Nunavut’s fly-in workers see their share of earnings rise

30% of territory’s total earnings made by non-residents in 2017

Agnico Eagle’s Meadowbank mine in Nunavut. A new report by the Conference Board of Canada says that nearly 30 per cent of the total earnings made in the territory in 2017 went to non-resident workers, primarily in the mining sector. (Photo courtesy of Agnico Eagle)

By Nunatsiaq News

Nunavut’s mines have driven a big growth in the territory’s total earnings in recent years — and a growing share of those earnings is being collected by fly-in, fly-out workers who live outside the territory.

That’s according to a new report by the Conference Board of Canada that looks at the earnings of non-resident workers in Canada’s three territories over a decade.

In 2017, non-resident workers in Nunavut earned a total of $357 million — nearly 30 per cent of the total earnings made in the territory that year.

By comparison, in 2008, non-residents earned $131 million, which comprised 17 per cent of total earnings in the territory.

“A billion dollars in wages earned in Nunavut is paid to non-residents every three years. And [that] rate continues to grow,” wrote Iqaluit city councillor Kyle Sheppard on Twitter, in response to the report.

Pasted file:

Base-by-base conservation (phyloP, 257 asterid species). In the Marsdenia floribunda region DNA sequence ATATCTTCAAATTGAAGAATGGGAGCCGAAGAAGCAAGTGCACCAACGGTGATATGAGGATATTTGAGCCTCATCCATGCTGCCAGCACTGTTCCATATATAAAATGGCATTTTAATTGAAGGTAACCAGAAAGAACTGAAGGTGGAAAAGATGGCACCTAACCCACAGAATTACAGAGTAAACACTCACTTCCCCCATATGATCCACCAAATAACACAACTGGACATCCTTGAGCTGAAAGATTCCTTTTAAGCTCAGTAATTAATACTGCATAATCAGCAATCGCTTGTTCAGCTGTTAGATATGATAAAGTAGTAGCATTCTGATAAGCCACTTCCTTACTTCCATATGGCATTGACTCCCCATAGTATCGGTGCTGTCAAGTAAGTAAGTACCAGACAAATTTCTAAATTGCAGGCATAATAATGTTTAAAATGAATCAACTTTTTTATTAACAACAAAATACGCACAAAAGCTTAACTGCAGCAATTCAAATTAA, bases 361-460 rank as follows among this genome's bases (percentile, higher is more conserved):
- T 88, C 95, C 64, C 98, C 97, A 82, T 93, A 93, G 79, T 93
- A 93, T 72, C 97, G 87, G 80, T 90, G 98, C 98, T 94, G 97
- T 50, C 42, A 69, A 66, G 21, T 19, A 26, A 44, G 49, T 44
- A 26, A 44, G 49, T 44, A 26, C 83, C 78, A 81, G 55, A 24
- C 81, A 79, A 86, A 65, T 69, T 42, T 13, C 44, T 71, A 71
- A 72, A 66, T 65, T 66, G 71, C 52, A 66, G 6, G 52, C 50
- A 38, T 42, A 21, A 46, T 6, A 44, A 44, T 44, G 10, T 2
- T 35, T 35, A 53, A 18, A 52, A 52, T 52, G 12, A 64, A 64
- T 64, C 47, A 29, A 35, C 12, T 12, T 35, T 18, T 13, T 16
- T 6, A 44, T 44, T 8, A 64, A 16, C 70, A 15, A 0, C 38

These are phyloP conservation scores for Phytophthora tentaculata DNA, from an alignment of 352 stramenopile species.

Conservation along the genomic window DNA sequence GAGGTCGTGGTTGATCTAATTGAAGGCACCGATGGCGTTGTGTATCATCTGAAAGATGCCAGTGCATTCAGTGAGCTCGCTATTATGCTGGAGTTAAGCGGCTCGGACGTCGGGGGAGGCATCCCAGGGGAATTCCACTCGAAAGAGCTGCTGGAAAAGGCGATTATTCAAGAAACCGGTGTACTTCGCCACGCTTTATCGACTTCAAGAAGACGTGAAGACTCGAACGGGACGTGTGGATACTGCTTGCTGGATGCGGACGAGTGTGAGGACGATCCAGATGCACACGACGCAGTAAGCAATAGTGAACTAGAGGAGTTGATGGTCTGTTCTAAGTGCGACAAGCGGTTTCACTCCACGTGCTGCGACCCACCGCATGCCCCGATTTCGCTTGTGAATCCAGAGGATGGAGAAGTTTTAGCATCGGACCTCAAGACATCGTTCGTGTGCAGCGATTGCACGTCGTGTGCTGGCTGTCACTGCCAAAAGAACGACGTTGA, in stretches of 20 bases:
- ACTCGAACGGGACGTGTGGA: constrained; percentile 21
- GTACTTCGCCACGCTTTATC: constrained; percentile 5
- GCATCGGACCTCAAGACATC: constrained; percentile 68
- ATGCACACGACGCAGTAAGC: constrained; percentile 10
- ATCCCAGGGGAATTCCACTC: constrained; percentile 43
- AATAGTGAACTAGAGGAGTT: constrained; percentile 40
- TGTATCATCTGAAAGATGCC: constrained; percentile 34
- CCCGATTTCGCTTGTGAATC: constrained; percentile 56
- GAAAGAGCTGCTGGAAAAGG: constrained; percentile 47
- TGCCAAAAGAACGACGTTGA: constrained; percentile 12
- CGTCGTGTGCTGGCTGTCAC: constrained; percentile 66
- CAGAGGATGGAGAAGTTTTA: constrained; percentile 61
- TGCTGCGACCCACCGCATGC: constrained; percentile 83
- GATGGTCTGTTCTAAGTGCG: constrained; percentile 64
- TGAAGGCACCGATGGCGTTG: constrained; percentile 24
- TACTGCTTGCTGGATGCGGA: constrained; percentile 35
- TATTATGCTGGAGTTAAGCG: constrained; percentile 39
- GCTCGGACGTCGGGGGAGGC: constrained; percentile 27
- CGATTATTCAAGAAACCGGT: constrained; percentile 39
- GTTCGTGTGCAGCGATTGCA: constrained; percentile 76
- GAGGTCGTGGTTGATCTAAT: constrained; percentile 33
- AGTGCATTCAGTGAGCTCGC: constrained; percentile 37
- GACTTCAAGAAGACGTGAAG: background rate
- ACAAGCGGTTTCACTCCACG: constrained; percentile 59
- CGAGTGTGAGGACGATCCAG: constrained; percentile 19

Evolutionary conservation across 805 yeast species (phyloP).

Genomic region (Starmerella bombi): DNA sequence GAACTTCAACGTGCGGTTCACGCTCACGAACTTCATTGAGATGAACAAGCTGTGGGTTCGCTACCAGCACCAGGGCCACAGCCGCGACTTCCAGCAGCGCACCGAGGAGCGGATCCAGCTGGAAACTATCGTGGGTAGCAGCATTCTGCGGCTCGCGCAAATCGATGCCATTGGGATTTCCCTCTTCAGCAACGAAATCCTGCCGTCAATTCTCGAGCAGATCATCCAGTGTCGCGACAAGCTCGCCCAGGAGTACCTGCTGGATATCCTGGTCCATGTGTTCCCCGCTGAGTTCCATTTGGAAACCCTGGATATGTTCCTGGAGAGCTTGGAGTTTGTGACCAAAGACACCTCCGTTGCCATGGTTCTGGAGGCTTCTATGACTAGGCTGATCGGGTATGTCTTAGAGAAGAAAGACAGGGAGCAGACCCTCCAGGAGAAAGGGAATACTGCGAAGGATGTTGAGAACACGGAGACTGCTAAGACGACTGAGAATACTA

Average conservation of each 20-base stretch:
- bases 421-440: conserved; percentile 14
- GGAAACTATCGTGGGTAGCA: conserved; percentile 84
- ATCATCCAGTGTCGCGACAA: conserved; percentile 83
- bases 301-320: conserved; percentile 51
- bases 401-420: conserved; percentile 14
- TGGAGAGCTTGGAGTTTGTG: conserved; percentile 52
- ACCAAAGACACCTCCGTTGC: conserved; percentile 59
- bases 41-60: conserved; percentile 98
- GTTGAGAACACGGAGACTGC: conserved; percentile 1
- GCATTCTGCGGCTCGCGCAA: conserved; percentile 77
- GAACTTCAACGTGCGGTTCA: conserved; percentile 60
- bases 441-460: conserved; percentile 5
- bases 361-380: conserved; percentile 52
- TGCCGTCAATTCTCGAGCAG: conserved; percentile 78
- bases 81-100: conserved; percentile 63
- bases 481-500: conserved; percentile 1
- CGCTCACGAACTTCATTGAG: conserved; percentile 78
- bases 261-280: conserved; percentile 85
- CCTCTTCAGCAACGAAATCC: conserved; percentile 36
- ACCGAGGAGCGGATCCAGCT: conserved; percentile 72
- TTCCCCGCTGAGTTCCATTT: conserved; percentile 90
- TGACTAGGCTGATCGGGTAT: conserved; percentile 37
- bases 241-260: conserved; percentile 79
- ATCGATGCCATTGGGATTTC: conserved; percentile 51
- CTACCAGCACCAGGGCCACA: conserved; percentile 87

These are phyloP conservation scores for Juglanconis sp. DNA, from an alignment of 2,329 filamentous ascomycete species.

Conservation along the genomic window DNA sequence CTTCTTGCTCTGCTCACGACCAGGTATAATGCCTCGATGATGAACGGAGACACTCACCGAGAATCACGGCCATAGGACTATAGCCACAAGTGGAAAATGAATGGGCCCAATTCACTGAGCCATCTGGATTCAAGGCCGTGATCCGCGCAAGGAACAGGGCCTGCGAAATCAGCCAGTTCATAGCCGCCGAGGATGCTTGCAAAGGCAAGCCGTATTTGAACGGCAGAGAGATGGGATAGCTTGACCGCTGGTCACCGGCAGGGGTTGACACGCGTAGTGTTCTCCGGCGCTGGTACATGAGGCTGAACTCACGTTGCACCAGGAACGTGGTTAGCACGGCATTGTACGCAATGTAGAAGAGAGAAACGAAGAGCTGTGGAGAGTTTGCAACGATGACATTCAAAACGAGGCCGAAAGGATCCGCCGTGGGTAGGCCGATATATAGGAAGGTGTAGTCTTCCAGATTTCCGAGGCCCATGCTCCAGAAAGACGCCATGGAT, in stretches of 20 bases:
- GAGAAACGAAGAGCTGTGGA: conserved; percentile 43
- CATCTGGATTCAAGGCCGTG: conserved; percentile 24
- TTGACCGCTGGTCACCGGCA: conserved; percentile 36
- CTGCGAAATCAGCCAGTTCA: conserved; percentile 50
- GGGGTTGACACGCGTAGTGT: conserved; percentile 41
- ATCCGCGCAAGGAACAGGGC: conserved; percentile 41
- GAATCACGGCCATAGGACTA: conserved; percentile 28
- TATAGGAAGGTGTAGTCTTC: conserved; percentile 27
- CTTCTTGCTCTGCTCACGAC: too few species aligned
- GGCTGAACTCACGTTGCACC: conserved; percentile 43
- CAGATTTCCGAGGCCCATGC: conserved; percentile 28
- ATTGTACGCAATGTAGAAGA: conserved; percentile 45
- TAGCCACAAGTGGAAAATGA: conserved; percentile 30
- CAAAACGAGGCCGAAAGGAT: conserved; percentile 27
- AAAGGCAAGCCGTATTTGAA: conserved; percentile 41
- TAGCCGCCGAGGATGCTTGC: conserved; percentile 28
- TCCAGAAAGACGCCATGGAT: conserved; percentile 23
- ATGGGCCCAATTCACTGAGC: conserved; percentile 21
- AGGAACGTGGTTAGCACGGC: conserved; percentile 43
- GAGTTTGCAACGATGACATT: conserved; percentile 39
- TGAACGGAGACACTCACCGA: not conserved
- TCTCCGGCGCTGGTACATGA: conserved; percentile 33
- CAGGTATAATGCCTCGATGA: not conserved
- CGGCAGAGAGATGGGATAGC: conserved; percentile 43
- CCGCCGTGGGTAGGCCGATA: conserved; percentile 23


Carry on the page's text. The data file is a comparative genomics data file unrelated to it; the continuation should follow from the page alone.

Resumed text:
“With a territorial election coming in October, I hope potential MLAs will read this, then plan and work to keep more of these earnings in the hands of Nunavummiut.”

Tom Hoefer, executive director of the Nunavut and N.W.T. Chamber of Mines, said in an email that the industry’s dependence on workers from southern Canada “is not a new story, and we know it represents significant economic leakage of wages to the south. In many ways, it’s no different than the large number of medical workers that also fly in and out.”

“We fully agree that more work needs to be done to capture more of the benefits of mining in the North. The solution to this is multifold, and, at the least, would require more education, more training, and better retention of northern workers.… Success on this front will require the combined efforts of industry, governments and communities.